In Stoffel & Co. v Grondona, the Supreme Court considered the defence of illegality in the context of solicitors' negligence. The case confirms a new policy-based approach to be applied when determining whether the illegality defence is applicable. 

Facts of the case

Ms Grondona, bought a property in October 2002 from Mr Mitchell, with whom she had a business relationship. He had purchased a 125-year lease of the ground floor flat around 3 months earlier, having funded the purchase via a loan, with a charge registered in the name of his lender. Ms Grondona obtained a loan on the basis that the earlier charge would be discharged, and a new charge would be registered in favour of her lender.

The lender had obtained summary judgement against Ms Grondona for default of payments under the charge. In turn, Ms Grondona sought damages from her solicitors, Stoffel & Co for failure to register the documents for transfer at the Land Registry and discharge the original charge, resulting in Mr Mitchell remaining the registered owner of the property, still subject to the initial charge. However, Stoffel & Co argued that the illegality defence would apply due to Ms Grondona having made a number of fraudulent misrepresentations in order to secure the mortgage advance.

The trial judge held that Ms Grondona's claim was not barred by the illegality defence, applying the reliance test from Tinsley v Milligan 1994, that a defence of illegality would only be successful if the defendant could show that the claimant had to rely on the illegality in order to bring the claim.

The Court of Appeal dismissed the solicitors' appeal, applying the test set out in Patel v Mirza 2016 UKSC 42 which requires the court to consider the three-part test:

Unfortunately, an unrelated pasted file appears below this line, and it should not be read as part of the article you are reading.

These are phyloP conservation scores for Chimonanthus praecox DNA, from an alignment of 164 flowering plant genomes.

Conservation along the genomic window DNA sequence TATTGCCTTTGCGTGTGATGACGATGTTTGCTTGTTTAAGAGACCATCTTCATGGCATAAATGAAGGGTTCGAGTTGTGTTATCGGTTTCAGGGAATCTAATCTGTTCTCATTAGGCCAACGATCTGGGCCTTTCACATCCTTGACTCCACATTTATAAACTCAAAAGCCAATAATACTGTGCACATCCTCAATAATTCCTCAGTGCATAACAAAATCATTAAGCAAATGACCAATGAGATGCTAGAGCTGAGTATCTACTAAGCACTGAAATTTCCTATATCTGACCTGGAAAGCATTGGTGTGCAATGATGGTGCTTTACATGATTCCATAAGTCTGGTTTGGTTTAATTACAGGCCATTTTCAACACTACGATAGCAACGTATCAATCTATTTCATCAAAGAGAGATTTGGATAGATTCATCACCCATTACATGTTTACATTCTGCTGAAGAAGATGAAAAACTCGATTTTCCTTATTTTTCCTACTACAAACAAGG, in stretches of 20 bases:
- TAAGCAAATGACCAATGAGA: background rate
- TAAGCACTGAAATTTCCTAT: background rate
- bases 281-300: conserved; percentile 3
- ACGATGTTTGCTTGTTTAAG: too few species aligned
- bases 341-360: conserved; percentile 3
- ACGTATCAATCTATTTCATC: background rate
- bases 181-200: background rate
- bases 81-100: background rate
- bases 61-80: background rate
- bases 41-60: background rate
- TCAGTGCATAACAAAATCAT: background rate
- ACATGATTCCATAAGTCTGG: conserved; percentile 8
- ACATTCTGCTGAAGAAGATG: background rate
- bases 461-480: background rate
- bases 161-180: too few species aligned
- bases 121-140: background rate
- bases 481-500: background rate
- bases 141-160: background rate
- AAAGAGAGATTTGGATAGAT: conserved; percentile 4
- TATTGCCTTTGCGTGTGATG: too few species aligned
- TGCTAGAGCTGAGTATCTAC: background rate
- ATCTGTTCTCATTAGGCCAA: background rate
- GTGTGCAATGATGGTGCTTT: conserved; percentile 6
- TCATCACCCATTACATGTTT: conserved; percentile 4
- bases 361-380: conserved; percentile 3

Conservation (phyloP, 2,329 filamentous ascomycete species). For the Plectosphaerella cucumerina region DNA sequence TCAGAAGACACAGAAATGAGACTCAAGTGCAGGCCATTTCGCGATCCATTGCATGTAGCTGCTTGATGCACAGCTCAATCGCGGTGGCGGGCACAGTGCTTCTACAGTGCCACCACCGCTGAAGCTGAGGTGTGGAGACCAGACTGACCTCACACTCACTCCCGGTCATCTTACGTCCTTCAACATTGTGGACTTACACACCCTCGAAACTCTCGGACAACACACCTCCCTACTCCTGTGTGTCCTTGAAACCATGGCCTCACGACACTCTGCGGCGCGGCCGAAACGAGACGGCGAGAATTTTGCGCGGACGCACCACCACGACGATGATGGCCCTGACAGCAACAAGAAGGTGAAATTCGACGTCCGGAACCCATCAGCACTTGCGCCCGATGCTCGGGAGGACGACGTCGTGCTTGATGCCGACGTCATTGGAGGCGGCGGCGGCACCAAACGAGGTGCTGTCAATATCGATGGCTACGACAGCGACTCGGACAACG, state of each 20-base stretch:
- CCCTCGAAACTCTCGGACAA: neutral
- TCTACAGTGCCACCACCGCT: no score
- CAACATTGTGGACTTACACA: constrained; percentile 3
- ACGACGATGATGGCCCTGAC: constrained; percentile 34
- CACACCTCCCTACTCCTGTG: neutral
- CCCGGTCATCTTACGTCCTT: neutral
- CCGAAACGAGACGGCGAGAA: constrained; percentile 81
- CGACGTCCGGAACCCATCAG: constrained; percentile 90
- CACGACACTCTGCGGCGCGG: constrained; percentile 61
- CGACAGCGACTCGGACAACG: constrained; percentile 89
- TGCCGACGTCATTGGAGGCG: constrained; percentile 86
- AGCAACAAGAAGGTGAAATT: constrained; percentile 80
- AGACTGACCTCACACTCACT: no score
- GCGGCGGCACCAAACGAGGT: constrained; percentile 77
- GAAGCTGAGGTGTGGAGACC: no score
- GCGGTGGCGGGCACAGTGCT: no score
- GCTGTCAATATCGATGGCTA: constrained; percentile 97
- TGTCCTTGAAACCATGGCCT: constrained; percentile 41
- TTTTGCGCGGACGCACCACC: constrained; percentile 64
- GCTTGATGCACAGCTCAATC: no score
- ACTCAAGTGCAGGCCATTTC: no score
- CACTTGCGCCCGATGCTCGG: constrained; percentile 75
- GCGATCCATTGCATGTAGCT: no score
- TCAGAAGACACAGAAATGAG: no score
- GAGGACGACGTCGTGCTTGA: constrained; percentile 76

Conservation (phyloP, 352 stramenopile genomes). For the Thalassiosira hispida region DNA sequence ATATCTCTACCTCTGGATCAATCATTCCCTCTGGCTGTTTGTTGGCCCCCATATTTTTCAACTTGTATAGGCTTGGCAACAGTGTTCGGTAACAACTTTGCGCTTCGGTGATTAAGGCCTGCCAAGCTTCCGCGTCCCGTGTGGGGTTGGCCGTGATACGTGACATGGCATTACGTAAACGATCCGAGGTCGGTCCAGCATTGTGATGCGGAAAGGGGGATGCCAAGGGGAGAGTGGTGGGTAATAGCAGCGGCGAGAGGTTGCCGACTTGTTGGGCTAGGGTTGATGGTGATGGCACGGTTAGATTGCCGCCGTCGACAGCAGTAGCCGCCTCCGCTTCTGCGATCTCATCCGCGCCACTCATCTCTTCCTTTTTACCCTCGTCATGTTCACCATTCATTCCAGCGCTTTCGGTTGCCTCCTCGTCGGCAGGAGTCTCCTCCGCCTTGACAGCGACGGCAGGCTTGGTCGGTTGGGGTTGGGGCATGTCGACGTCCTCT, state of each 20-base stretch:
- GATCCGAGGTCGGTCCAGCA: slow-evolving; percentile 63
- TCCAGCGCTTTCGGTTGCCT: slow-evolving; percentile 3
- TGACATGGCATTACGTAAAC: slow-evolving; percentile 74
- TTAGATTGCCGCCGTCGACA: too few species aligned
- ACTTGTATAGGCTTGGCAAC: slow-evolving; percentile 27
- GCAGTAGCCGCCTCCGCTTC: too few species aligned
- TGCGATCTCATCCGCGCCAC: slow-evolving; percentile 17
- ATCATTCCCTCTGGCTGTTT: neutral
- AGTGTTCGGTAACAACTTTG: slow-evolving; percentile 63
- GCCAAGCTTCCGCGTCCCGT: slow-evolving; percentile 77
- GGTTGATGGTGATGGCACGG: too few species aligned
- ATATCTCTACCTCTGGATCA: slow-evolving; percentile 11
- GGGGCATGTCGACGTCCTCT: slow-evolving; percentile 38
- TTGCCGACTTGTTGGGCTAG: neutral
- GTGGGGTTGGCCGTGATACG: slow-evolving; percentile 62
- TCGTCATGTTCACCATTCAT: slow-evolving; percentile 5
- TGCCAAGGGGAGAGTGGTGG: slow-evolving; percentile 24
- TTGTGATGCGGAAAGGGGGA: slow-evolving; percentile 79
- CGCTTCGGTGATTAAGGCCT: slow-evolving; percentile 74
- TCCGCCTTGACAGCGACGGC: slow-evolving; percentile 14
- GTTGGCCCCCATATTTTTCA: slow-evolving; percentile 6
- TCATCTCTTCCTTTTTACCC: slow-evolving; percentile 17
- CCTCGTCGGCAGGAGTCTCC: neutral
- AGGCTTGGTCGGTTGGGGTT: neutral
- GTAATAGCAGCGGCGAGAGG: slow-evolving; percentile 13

(a) The underlying purpose of the illegality in question;

(b) Any other relevant public policy on which denying the claim may have an impact; and

(c) Whether denying the claim would be a proportionate response to the illegality.

Stoffel & Co then appealed to the Supreme Court.

Supreme Court Decision

The Supreme Court unanimously dismissed the appeal. Lord Lloyd Jones said that the decision in Patel v Mirza set out a new policy-based approach to the illegality defence at common law. The main assessment should be whether enforcing the claim would lead to inconsistency that is damaging to the integrity of the legal system. In deciding this, the court should consider the three-part test set out above.

The Supreme Court, in considering relevant public policy, did not take the view that allowing an action against solicitor negligence would have the effect of undermining the policy of criminalising mortgage fraud. Conversely, the Supreme Court considered that solicitors should be performing their duties without negligence, and clients should be entitled to recover any losses in the event of breach of duty. It would go against this policy if the Court were to allow solicitors to escape liability for negligence.

The Court concluded that denying the claim would be disproportionate due to the lack of centrality of the illegal conduct to the breach of duty by Stoffel & Co. Although the lender was not party to the Supreme Court case itself, the court understood that the lender was a clear victim of the underlying fraud and the court took this into account in balancing the policy considerations for whether to allow a negligence claim to succeed.


Following Patel v Mirza, it was thought that the illegality defence test led to both flexibility and uncertainty in allowing a wide margin of discretion for judges to consider the competing policy factors. The Supreme Court in Stoffel provides further guidance on how the Patel v Mirza test should be applied with an emphasis on the policy-based approach to the illegality defence. The facts of Stoffel are of particular relevance in this instance, as the fraudulent conduct was not central to the negligence claim. The purpose of the solicitors' involvement was not to further the fraud itself. The decision also confirms that the underlying rationale for the illegality defence is considering whether allowing the award would result in an "incoherent contradiction damaging the integrity of the legal system."


Shumail Javed

Trainee Solicitor